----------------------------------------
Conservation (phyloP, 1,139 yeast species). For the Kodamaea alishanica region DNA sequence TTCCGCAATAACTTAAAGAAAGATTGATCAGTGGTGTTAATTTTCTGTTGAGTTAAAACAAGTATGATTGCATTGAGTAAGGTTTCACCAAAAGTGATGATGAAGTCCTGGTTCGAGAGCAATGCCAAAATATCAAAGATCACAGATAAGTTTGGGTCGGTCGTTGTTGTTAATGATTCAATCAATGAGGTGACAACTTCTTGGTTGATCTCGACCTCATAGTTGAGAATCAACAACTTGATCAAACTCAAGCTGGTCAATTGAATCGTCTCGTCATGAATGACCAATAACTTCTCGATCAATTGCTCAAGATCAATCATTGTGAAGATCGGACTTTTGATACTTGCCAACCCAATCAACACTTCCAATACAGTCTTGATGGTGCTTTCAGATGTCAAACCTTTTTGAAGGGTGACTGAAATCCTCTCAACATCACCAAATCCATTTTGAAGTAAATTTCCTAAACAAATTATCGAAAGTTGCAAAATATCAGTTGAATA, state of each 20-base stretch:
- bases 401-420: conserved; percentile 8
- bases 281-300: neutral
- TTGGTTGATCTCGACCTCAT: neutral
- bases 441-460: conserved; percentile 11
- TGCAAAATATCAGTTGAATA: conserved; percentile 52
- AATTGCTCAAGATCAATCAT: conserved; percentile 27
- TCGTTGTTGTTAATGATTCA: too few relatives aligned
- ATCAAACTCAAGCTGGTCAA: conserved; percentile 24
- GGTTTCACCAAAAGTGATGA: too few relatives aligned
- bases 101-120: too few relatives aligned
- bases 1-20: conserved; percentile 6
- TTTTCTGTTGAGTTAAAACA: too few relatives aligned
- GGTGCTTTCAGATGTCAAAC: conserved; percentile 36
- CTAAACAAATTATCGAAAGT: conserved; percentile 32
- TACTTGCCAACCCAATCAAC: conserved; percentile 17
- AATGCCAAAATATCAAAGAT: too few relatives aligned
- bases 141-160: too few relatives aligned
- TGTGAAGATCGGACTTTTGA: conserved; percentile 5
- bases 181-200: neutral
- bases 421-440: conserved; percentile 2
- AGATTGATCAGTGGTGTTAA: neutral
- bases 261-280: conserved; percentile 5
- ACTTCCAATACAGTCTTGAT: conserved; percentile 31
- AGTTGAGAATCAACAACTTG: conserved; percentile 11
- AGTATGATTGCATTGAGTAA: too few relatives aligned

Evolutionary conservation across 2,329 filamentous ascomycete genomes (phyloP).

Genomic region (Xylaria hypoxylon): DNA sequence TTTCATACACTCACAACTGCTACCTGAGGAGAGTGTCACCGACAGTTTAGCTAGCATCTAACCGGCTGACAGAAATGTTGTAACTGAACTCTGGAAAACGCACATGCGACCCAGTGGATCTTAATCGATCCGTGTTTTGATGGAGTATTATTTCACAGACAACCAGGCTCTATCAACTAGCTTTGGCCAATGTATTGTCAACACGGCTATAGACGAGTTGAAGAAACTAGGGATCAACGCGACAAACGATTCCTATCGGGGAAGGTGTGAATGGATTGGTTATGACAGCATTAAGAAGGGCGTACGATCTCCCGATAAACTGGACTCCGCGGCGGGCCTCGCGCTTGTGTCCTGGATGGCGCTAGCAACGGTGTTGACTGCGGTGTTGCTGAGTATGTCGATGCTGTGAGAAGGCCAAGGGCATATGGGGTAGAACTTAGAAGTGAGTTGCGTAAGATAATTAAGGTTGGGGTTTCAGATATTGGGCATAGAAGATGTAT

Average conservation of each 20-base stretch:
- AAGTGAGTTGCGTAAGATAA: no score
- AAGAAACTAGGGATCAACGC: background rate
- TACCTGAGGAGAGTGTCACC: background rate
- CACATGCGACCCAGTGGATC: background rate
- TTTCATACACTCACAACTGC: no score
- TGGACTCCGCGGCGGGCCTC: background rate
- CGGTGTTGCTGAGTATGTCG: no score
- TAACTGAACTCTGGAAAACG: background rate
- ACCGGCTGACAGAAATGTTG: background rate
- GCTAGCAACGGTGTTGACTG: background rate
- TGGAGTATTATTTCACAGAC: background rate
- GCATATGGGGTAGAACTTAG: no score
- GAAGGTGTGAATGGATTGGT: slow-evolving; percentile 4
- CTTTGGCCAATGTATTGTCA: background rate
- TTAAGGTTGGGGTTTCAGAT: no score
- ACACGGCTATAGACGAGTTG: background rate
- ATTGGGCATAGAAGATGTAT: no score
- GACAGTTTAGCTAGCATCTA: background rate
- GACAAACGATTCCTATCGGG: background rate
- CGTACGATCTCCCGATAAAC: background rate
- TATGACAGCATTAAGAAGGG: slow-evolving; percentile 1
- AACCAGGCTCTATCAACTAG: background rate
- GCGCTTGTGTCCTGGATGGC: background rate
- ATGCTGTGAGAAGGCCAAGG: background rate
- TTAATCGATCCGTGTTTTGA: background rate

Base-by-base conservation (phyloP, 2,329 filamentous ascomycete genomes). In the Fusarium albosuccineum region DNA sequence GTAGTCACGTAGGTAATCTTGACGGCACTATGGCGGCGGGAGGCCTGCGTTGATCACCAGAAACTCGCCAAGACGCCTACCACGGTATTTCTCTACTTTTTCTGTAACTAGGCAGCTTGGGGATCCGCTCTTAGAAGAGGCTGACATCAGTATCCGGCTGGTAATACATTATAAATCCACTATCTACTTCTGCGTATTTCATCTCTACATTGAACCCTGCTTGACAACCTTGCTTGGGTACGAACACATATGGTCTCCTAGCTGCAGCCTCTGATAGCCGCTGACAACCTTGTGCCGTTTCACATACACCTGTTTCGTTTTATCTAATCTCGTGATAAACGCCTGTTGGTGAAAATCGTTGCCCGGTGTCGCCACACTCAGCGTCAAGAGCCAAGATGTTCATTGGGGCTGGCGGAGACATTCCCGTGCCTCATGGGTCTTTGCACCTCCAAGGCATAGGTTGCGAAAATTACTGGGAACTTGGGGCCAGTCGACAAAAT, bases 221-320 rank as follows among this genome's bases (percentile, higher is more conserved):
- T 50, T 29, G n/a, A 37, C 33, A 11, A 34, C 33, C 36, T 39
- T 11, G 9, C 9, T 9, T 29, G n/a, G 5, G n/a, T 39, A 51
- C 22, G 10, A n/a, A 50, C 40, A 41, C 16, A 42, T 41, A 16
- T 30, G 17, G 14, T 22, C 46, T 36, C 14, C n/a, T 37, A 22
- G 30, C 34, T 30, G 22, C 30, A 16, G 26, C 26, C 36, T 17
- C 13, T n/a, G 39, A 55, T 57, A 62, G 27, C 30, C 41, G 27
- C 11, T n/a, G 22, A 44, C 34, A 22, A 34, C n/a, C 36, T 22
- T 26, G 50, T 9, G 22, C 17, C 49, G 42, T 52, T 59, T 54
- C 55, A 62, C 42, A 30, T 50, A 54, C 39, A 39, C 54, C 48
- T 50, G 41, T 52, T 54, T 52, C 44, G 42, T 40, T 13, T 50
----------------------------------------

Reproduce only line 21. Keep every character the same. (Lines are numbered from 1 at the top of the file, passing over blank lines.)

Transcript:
- bases 421-440: conserved; percentile 2